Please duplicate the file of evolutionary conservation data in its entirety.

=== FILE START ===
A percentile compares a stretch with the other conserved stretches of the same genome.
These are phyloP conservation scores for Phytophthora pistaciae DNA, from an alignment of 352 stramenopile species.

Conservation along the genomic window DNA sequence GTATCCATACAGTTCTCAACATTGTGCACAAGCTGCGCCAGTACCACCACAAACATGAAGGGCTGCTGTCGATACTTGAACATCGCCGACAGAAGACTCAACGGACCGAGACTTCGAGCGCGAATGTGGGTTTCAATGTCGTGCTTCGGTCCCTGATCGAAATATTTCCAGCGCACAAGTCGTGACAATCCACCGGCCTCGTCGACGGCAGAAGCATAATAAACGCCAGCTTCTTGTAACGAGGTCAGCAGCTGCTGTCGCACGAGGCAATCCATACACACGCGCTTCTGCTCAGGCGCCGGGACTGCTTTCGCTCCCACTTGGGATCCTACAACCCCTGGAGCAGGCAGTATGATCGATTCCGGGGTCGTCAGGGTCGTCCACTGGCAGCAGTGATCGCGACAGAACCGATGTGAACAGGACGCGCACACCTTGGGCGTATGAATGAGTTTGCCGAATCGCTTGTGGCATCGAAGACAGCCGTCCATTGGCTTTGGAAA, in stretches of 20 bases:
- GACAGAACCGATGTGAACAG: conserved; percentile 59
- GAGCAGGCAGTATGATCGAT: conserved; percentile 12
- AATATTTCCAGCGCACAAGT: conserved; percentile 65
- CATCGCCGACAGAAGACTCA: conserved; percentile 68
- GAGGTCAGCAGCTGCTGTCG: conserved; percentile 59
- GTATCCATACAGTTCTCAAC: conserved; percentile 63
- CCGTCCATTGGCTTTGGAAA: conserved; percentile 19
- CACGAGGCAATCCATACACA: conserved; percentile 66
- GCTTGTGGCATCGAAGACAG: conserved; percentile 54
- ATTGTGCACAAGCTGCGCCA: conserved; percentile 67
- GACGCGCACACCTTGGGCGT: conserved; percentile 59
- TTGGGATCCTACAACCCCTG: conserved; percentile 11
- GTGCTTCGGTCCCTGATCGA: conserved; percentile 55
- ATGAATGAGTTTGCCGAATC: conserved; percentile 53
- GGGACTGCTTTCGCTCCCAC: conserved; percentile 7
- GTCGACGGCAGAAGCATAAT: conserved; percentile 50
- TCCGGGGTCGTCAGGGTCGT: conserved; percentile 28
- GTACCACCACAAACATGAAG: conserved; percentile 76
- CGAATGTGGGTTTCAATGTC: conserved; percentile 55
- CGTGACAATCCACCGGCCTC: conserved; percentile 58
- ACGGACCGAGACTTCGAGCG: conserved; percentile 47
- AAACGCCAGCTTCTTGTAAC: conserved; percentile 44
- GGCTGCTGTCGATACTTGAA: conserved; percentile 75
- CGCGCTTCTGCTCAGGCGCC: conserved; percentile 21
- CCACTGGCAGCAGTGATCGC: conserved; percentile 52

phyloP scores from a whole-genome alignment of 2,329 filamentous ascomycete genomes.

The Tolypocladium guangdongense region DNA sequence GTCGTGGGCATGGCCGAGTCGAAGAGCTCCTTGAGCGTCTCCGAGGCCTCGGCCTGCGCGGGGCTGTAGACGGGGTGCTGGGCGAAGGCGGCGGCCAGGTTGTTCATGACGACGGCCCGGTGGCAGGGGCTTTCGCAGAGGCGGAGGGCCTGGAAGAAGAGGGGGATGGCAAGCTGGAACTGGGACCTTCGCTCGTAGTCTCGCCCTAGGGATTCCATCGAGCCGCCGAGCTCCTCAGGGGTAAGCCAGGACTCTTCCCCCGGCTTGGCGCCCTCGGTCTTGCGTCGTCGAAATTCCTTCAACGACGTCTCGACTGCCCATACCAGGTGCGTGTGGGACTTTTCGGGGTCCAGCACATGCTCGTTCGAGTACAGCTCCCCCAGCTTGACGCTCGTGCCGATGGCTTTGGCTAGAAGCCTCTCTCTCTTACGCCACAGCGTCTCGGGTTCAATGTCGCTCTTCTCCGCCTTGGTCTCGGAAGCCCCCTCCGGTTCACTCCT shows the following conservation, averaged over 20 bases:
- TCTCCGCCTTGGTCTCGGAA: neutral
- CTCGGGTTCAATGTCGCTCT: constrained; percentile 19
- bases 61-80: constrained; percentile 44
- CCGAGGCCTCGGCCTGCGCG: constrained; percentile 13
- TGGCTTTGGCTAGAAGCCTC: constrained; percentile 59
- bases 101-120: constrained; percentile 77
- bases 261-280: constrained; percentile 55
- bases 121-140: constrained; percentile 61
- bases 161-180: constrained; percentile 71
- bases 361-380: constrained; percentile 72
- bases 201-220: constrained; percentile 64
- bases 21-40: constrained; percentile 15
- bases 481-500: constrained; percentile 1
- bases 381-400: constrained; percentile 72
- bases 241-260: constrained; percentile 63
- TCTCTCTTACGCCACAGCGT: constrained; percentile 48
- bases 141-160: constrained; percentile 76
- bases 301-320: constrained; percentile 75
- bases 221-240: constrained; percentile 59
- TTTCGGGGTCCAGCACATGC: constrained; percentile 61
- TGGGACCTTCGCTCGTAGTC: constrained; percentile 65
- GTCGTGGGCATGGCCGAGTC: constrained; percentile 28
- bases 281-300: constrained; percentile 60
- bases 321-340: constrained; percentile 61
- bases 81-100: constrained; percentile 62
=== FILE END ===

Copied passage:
A percentile compares a stretch with the other conserved stretches of the same genome.
These are phyloP conservation scores for Phytophthora pistaciae DNA, from an alignment of 352 stramenopile species.

Conservation along the genomic window DNA sequence GTATCCATACAGTTCTCAACATTGTGCACAAGCTGCGCCAGTACCACCACAAACATGAAGGGCTGCTGTCGATACTTGAACATCGCCGACAGAAGACTCAACGGACCGAGACTTCGAGCGCGAATGTGGGTTTCAATGTCGTGCTTCGGTCCCTGATCGAAATATTTCCAGCGCACAAGTCGTGACAATCCACCGGCCTCGTCGACGGCAGAAGCATAATAAACGCCAGCTTCTTGTAACGAGGTCAGCAGCTGCTGTCGCACGAGGCAATCCATACACACGCGCTTCTGCTCAGGCGCCGGGACTGCTTTCGCTCCCACTTGGGATCCTACAACCCCTGGAGCAGGCAGTATGATCGATTCCGGGGTCGTCAGGGTCGTCCACTGGCAGCAGTGATCGCGACAGAACCGATGTGAACAGGACGCGCACACCTTGGGCGTATGAATGAGTTTGCCGAATCGCTTGTGGCATCGAAGACAGCCGTCCATTGGCTTTGGAAA, in stretches of 20 bases:
- GACAGAACCGATGTGAACAG: conserved; percentile 59
- GAGCAGGCAGTATGATCGAT: conserved; percentile 12
- AATATTTCCAGCGCACAAGT: conserved; percentile 65
- CATCGCCGACAGAAGACTCA: conserved; percentile 68
- GAGGTCAGCAGCTGCTGTCG: conserved; percentile 59
- GTATCCATACAGTTCTCAAC: conserved; percentile 63
- CCGTCCATTGGCTTTGGAAA: conserved; percentile 19
- CACGAGGCAATCCATACACA: conserved; percentile 66
- GCTTGTGGCATCGAAGACAG: conserved; percentile 54
- ATTGTGCACAAGCTGCGCCA: conserved; percentile 67
- GACGCGCACACCTTGGGCGT: conserved; percentile 59
- TTGGGATCCTACAACCCCTG: conserved; percentile 11
- GTGCTTCGGTCCCTGATCGA: conserved; percentile 55
- ATGAATGAGTTTGCCGAATC: conserved; percentile 53
- GGGACTGCTTTCGCTCCCAC: conserved; percentile 7
- GTCGACGGCAGAAGCATAAT: conserved; percentile 50
- TCCGGGGTCGTCAGGGTCGT: conserved; percentile 28
- GTACCACCACAAACATGAAG: conserved; percentile 76
- CGAATGTGGGTTTCAATGTC: conserved; percentile 55
- CGTGACAATCCACCGGCCTC: conserved; percentile 58
- ACGGACCGAGACTTCGAGCG: conserved; percentile 47
- AAACGCCAGCTTCTTGTAAC: conserved; percentile 44
- GGCTGCTGTCGATACTTGAA: conserved; percentile 75
- CGCGCTTCTGCTCAGGCGCC: conserved; percentile 21
- CCACTGGCAGCAGTGATCGC: conserved; percentile 52

phyloP scores from a whole-genome alignment of 2,329 filamentous ascomycete genomes.

The Tolypocladium guangdongense region DNA sequence GTCGTGGGCATGGCCGAGTCGAAGAGCTCCTTGAGCGTCTCCGAGGCCTCGGCCTGCGCGGGGCTGTAGACGGGGTGCTGGGCGAAGGCGGCGGCCAGGTTGTTCATGACGACGGCCCGGTGGCAGGGGCTTTCGCAGAGGCGGAGGGCCTGGAAGAAGAGGGGGATGGCAAGCTGGAACTGGGACCTTCGCTCGTAGTCTCGCCCTAGGGATTCCATCGAGCCGCCGAGCTCCTCAGGGGTAAGCCAGGACTCTTCCCCCGGCTTGGCGCCCTCGGTCTTGCGTCGTCGAAATTCCTTCAACGACGTCTCGACTGCCCATACCAGGTGCGTGTGGGACTTTTCGGGGTCCAGCACATGCTCGTTCGAGTACAGCTCCCCCAGCTTGACGCTCGTGCCGATGGCTTTGGCTAGAAGCCTCTCTCTCTTACGCCACAGCGTCTCGGGTTCAATGTCGCTCTTCTCCGCCTTGGTCTCGGAAGCCCCCTCCGGTTCACTCCT shows the following conservation, averaged over 20 bases:
- TCTCCGCCTTGGTCTCGGAA: neutral
- CTCGGGTTCAATGTCGCTCT: constrained; percentile 19
- bases 61-80: constrained; percentile 44
- CCGAGGCCTCGGCCTGCGCG: constrained; percentile 13
- TGGCTTTGGCTAGAAGCCTC: constrained; percentile 59
- bases 101-120: constrained; percentile 77
- bases 261-280: constrained; percentile 55
- bases 121-140: constrained; percentile 61
- bases 161-180: constrained; percentile 71
- bases 361-380: constrained; percentile 72
- bases 201-220: constrained; percentile 64
- bases 21-40: constrained; percentile 15
- bases 481-500: constrained; percentile 1
- bases 381-400: constrained; percentile 72
- bases 241-260: constrained; percentile 63
- TCTCTCTTACGCCACAGCGT: constrained; percentile 48
- bases 141-160: constrained; percentile 76
- bases 301-320: constrained; percentile 75
- bases 221-240: constrained; percentile 59
- TTTCGGGGTCCAGCACATGC: constrained; percentile 61
- TGGGACCTTCGCTCGTAGTC: constrained; percentile 65
- GTCGTGGGCATGGCCGAGTC: constrained; percentile 28
- bases 281-300: constrained; percentile 60
- bases 321-340: constrained; percentile 61
- bases 81-100: constrained; percentile 62